Political Science Panel Discusses Ongoing Primaries

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Political Science Panel Discusses Ongoing Primaries

Christina Greer (left) moderates a discussion with two political strategists in McMahon 109. (STEPHAN KOZUB/THE OBSERVER)

Christina Greer (left) moderates a discussion with two political strategists in McMahon 109. (STEPHAN KOZUB/THE OBSERVER)

Christina Greer (left) moderates a discussion with two political strategists in McMahon 109. (STEPHAN KOZUB/THE OBSERVER)

Christina Greer (left) moderates a discussion with two political strategists in McMahon 109. (STEPHAN KOZUB/THE OBSERVER)

By SOPHIE KOZUB, Asst. News Co-Editor

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In the ongoing speculation of a democratic socialist or an unapologetically brazen TV personality possibly being our country’s next leader, the only thing people seem to agree on is that the primaries are barely predictable.  On Jan. 28, however, Associate Professor of Political Science Christina Greer and political strategists Alexis Grenell and Jessica Proud met at Fordham to do just that and discuss the ongoing 2016 Presidential election.  

Greer explained the decision to have a partisanly diverse panel of all women.

“I’ve had several panels here before, all sponsored by the deans,” Greer said.  “The one piece where I thought I was always lacking was actually partisan diversity.  I have quite a few Republican students who consistently take my courses, and so I thought it was really important for a host of reasons to make sure that I really worked on partisan diversity because there’s a lot of reforms that can happen if Democrats and Republicans actually talk to one another.”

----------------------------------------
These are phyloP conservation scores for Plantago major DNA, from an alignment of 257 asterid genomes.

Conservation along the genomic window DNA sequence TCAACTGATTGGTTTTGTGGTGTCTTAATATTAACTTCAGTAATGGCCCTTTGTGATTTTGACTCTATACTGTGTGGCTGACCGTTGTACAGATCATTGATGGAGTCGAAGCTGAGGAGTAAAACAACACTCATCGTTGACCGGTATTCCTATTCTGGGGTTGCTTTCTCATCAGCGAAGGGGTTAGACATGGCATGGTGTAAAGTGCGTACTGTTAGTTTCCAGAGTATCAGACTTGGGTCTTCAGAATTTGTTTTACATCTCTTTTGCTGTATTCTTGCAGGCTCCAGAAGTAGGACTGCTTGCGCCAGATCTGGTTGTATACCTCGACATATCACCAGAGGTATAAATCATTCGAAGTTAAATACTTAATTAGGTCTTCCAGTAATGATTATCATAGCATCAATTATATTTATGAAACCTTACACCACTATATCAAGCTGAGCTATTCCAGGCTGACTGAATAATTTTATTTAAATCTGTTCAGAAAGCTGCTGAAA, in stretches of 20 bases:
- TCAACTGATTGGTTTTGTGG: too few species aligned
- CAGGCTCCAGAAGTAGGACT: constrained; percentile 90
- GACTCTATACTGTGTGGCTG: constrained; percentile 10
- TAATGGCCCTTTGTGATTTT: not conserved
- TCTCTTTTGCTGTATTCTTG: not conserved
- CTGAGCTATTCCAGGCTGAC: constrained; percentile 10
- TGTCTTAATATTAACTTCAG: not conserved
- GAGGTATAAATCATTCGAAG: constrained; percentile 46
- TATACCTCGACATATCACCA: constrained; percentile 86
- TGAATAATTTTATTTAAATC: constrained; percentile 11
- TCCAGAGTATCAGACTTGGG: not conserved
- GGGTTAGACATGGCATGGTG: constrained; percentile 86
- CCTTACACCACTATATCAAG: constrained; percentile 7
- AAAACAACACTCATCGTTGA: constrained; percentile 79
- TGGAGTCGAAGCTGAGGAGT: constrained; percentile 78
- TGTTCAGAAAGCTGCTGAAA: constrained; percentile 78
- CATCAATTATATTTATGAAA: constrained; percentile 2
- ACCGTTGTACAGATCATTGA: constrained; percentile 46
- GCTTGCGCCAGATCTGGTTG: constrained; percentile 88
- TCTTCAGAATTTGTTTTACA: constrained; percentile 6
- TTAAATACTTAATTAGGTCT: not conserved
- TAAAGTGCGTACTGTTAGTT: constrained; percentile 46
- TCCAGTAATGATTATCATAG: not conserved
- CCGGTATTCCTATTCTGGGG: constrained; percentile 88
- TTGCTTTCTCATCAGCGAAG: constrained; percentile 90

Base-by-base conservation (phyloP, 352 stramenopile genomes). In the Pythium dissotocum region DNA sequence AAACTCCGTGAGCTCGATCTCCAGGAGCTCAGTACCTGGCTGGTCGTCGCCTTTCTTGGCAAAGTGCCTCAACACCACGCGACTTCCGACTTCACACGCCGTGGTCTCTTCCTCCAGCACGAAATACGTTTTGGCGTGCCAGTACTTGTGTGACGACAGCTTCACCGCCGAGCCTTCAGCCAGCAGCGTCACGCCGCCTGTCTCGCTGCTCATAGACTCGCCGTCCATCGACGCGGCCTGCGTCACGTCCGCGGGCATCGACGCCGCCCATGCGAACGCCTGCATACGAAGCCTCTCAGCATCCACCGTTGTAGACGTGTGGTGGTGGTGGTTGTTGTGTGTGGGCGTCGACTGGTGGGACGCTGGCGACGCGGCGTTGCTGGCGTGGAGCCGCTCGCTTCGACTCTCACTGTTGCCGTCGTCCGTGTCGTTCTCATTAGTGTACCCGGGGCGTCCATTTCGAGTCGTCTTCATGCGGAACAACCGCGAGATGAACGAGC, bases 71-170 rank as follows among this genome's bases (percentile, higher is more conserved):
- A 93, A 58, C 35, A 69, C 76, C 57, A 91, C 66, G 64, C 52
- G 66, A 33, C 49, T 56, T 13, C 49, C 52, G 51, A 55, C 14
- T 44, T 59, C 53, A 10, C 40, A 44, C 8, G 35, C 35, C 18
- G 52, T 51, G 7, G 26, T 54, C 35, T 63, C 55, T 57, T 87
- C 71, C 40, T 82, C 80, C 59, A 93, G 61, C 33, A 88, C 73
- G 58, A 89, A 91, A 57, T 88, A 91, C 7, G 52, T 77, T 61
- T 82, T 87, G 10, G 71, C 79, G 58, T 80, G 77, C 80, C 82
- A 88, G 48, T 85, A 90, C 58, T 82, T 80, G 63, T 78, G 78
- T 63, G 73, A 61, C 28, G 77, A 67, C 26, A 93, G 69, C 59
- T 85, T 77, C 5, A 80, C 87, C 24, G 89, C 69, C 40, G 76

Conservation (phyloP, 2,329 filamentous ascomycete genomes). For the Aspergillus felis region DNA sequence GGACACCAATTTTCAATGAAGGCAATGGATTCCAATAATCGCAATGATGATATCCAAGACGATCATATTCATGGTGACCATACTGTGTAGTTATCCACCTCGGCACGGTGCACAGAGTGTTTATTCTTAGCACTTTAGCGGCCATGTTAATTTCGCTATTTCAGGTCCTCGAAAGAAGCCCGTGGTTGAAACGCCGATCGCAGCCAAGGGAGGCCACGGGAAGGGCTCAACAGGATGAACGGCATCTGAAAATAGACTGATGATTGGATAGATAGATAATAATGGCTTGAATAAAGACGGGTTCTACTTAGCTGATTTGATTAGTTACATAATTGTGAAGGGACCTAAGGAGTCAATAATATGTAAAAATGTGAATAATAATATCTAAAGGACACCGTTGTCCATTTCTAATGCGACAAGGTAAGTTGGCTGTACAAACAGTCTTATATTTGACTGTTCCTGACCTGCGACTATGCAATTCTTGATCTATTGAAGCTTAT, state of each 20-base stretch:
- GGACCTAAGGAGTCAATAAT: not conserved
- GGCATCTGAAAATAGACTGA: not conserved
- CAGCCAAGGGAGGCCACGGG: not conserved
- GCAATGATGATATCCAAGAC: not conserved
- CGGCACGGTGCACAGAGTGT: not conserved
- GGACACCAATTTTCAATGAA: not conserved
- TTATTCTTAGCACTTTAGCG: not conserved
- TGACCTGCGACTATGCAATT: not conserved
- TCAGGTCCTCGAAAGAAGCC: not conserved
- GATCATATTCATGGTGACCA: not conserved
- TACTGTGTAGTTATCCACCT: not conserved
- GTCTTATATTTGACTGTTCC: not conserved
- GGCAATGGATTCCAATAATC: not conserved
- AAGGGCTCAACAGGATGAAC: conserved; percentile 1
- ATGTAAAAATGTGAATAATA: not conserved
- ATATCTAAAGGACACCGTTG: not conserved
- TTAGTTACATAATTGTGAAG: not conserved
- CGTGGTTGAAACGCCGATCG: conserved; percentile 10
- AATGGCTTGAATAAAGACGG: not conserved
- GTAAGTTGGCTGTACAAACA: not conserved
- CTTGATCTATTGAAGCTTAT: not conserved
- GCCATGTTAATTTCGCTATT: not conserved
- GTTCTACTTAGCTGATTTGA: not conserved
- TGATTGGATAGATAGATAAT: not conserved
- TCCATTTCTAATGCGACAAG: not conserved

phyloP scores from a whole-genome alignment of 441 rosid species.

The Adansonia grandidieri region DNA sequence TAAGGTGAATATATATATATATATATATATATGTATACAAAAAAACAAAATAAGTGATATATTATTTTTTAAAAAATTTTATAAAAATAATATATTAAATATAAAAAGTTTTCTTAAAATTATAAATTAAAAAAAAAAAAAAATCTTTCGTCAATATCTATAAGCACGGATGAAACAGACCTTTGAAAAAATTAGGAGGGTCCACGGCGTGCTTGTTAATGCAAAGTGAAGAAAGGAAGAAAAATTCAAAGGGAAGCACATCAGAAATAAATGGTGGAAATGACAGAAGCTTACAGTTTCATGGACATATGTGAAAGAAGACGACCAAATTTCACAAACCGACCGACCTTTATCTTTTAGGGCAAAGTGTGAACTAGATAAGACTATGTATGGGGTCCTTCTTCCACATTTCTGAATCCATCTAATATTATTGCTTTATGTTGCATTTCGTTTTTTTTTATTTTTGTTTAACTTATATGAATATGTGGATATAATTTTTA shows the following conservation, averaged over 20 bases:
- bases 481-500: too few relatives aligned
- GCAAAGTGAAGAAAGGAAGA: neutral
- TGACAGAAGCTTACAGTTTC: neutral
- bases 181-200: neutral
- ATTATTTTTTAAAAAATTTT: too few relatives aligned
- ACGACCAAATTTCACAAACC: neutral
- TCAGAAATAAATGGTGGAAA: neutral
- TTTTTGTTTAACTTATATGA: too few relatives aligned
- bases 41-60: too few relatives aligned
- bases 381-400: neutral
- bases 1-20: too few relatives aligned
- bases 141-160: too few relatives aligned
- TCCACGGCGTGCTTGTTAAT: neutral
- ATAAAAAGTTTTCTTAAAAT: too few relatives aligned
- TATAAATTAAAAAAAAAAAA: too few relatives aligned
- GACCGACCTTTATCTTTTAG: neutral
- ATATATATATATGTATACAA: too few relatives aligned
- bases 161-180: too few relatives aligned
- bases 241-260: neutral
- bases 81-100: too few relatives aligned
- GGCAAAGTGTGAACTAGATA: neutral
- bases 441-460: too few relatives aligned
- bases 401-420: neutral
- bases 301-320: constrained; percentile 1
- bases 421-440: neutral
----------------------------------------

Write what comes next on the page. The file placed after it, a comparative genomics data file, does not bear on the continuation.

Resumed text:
“And then, there’s just some really smart women who know politics, so why not introduce them to Fordham students, especially because many students have been able to get internships with various people after these forums,” Greer continued.

Grenell is a political strategist and City and State columnist.  Among her accolades are serving as Communications Director for New York State Senator Jeff Klein and Deputy Director of Intergovernmental Affairs for former Attorney General Andrew Cuomo. Today, she runs her own consulting practice “focusing on issue campaigns for both elected officials and nongovernmental organizations,” according to Greer.  

Proud is a Republican strategist and Partner at the November Team.  Described as a “targeted missile” by City Hall News, she is “a veteran public affairs and crisis communications professional” and has “worked in high pressure environments for her entire career,” as stated by Greer.  She has served as Deputy Director of Public Affairs for two New York Senate Majority Leaders and as a spokeswoman for campaigns on several levels of government.  She regularly appears on TV and radio shows, and is often quoted as a communications expert.

The panel is the first event in a two-part series.  In April,  Greer, Grenell and Proud will reconvene to discuss their predictions and their thoughts on the election.  

When opening the event, Greer stated “I thought what better way to figure things out, since this is all a bit confusing for quite a few of us, than to have two brilliant women, a Democratic and Republican strategist, to help make sense of what we’re seeing.”  

The first topic discussed was, as Greer called it, “the disintegration of all types of communication and organization in the Republican Party.”

“I think what’s happening with Trump on the Republican side is also happening on the Democratic side with Bernie Sanders,” Proud said.  “People are obviously very frustrated, and they want to rage against the machine.  They don’t want the status quo.  And they view both candidates as someone who’s willing to speak out and buck that.”

Grenell followed these comments by discussing the inaccuracy of recent polls.